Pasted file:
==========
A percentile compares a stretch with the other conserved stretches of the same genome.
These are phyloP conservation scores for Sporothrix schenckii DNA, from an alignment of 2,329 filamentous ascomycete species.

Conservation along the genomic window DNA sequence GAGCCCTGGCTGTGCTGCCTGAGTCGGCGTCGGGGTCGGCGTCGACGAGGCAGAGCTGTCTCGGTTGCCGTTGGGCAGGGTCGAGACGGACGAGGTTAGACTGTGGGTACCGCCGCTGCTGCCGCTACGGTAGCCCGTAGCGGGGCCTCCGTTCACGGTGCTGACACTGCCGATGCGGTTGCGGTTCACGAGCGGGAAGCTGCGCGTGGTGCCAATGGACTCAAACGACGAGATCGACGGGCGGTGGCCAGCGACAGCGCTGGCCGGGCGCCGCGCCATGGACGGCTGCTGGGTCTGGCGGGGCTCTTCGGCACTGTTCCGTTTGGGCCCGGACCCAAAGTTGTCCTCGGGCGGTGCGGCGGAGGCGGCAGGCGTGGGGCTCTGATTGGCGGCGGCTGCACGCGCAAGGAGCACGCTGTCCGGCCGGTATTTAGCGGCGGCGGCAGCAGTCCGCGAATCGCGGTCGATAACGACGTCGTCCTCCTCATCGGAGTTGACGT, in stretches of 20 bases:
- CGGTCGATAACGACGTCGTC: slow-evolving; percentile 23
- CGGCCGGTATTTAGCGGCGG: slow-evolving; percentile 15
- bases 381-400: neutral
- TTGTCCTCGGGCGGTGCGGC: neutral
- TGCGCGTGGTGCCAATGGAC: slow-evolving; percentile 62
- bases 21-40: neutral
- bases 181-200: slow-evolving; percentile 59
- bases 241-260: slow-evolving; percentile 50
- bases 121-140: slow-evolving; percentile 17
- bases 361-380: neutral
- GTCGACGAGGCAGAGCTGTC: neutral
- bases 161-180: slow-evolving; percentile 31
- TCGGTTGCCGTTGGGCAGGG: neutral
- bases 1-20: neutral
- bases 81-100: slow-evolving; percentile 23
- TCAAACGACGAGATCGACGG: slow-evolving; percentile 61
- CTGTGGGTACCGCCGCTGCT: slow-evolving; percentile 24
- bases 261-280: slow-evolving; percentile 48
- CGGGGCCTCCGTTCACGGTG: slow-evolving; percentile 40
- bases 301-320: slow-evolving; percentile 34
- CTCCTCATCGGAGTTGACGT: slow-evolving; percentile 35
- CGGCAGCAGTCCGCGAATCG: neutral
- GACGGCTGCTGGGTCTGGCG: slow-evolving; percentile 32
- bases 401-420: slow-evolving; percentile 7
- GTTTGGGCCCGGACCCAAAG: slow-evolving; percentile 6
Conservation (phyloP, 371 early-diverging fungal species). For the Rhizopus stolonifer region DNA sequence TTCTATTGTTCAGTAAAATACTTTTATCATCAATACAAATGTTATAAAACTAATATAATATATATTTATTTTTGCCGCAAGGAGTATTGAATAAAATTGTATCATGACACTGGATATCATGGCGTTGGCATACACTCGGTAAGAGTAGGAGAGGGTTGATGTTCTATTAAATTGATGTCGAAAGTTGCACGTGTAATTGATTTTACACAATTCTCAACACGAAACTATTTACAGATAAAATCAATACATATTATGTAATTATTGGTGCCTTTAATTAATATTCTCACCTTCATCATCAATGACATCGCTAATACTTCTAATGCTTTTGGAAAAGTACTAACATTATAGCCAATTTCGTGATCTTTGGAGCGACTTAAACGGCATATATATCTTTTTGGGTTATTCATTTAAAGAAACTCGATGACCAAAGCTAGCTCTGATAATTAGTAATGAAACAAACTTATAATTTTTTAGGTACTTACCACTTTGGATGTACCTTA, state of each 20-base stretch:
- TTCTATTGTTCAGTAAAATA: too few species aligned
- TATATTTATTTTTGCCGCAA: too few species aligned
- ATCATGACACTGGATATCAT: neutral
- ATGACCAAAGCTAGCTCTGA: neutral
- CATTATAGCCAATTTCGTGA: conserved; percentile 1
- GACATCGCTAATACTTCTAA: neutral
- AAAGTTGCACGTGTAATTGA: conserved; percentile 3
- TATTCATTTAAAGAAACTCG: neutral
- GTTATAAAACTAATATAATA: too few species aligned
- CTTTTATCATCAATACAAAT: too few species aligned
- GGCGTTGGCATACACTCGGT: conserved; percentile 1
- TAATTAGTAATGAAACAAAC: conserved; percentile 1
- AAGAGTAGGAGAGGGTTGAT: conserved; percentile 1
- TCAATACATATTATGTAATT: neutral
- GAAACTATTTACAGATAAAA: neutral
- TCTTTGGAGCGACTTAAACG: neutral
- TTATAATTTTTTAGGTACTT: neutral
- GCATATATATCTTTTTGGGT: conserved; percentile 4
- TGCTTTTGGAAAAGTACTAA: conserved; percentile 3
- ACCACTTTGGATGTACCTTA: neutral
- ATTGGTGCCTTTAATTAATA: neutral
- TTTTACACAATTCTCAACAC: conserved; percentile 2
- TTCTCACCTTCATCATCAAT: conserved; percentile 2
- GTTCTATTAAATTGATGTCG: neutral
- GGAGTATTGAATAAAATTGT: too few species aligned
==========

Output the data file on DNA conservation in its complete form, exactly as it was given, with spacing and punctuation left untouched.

A percentile compares a stretch with the other conserved stretches of the same genome.
These are phyloP conservation scores for Sporothrix schenckii DNA, from an alignment of 2,329 filamentous ascomycete species.

Conservation along the genomic window DNA sequence GAGCCCTGGCTGTGCTGCCTGAGTCGGCGTCGGGGTCGGCGTCGACGAGGCAGAGCTGTCTCGGTTGCCGTTGGGCAGGGTCGAGACGGACGAGGTTAGACTGTGGGTACCGCCGCTGCTGCCGCTACGGTAGCCCGTAGCGGGGCCTCCGTTCACGGTGCTGACACTGCCGATGCGGTTGCGGTTCACGAGCGGGAAGCTGCGCGTGGTGCCAATGGACTCAAACGACGAGATCGACGGGCGGTGGCCAGCGACAGCGCTGGCCGGGCGCCGCGCCATGGACGGCTGCTGGGTCTGGCGGGGCTCTTCGGCACTGTTCCGTTTGGGCCCGGACCCAAAGTTGTCCTCGGGCGGTGCGGCGGAGGCGGCAGGCGTGGGGCTCTGATTGGCGGCGGCTGCACGCGCAAGGAGCACGCTGTCCGGCCGGTATTTAGCGGCGGCGGCAGCAGTCCGCGAATCGCGGTCGATAACGACGTCGTCCTCCTCATCGGAGTTGACGT, in stretches of 20 bases:
- CGGTCGATAACGACGTCGTC: slow-evolving; percentile 23
- CGGCCGGTATTTAGCGGCGG: slow-evolving; percentile 15
- bases 381-400: neutral
- TTGTCCTCGGGCGGTGCGGC: neutral
- TGCGCGTGGTGCCAATGGAC: slow-evolving; percentile 62
- bases 21-40: neutral
- bases 181-200: slow-evolving; percentile 59
- bases 241-260: slow-evolving; percentile 50
- bases 121-140: slow-evolving; percentile 17
- bases 361-380: neutral
- GTCGACGAGGCAGAGCTGTC: neutral
- bases 161-180: slow-evolving; percentile 31
- TCGGTTGCCGTTGGGCAGGG: neutral
- bases 1-20: neutral
- bases 81-100: slow-evolving; percentile 23
- TCAAACGACGAGATCGACGG: slow-evolving; percentile 61
- CTGTGGGTACCGCCGCTGCT: slow-evolving; percentile 24
- bases 261-280: slow-evolving; percentile 48
- CGGGGCCTCCGTTCACGGTG: slow-evolving; percentile 40
- bases 301-320: slow-evolving; percentile 34
- CTCCTCATCGGAGTTGACGT: slow-evolving; percentile 35
- CGGCAGCAGTCCGCGAATCG: neutral
- GACGGCTGCTGGGTCTGGCG: slow-evolving; percentile 32
- bases 401-420: slow-evolving; percentile 7
- GTTTGGGCCCGGACCCAAAG: slow-evolving; percentile 6
Conservation (phyloP, 371 early-diverging fungal species). For the Rhizopus stolonifer region DNA sequence TTCTATTGTTCAGTAAAATACTTTTATCATCAATACAAATGTTATAAAACTAATATAATATATATTTATTTTTGCCGCAAGGAGTATTGAATAAAATTGTATCATGACACTGGATATCATGGCGTTGGCATACACTCGGTAAGAGTAGGAGAGGGTTGATGTTCTATTAAATTGATGTCGAAAGTTGCACGTGTAATTGATTTTACACAATTCTCAACACGAAACTATTTACAGATAAAATCAATACATATTATGTAATTATTGGTGCCTTTAATTAATATTCTCACCTTCATCATCAATGACATCGCTAATACTTCTAATGCTTTTGGAAAAGTACTAACATTATAGCCAATTTCGTGATCTTTGGAGCGACTTAAACGGCATATATATCTTTTTGGGTTATTCATTTAAAGAAACTCGATGACCAAAGCTAGCTCTGATAATTAGTAATGAAACAAACTTATAATTTTTTAGGTACTTACCACTTTGGATGTACCTTA, state of each 20-base stretch:
- TTCTATTGTTCAGTAAAATA: too few species aligned
- TATATTTATTTTTGCCGCAA: too few species aligned
- ATCATGACACTGGATATCAT: neutral
- ATGACCAAAGCTAGCTCTGA: neutral
- CATTATAGCCAATTTCGTGA: conserved; percentile 1
- GACATCGCTAATACTTCTAA: neutral
- AAAGTTGCACGTGTAATTGA: conserved; percentile 3
- TATTCATTTAAAGAAACTCG: neutral
- GTTATAAAACTAATATAATA: too few species aligned
- CTTTTATCATCAATACAAAT: too few species aligned
- GGCGTTGGCATACACTCGGT: conserved; percentile 1
- TAATTAGTAATGAAACAAAC: conserved; percentile 1
- AAGAGTAGGAGAGGGTTGAT: conserved; percentile 1
- TCAATACATATTATGTAATT: neutral
- GAAACTATTTACAGATAAAA: neutral
- TCTTTGGAGCGACTTAAACG: neutral
- TTATAATTTTTTAGGTACTT: neutral
- GCATATATATCTTTTTGGGT: conserved; percentile 4
- TGCTTTTGGAAAAGTACTAA: conserved; percentile 3
- ACCACTTTGGATGTACCTTA: neutral
- ATTGGTGCCTTTAATTAATA: neutral
- TTTTACACAATTCTCAACAC: conserved; percentile 2
- TTCTCACCTTCATCATCAAT: conserved; percentile 2
- GTTCTATTAAATTGATGTCG: neutral
- GGAGTATTGAATAAAATTGT: too few species aligned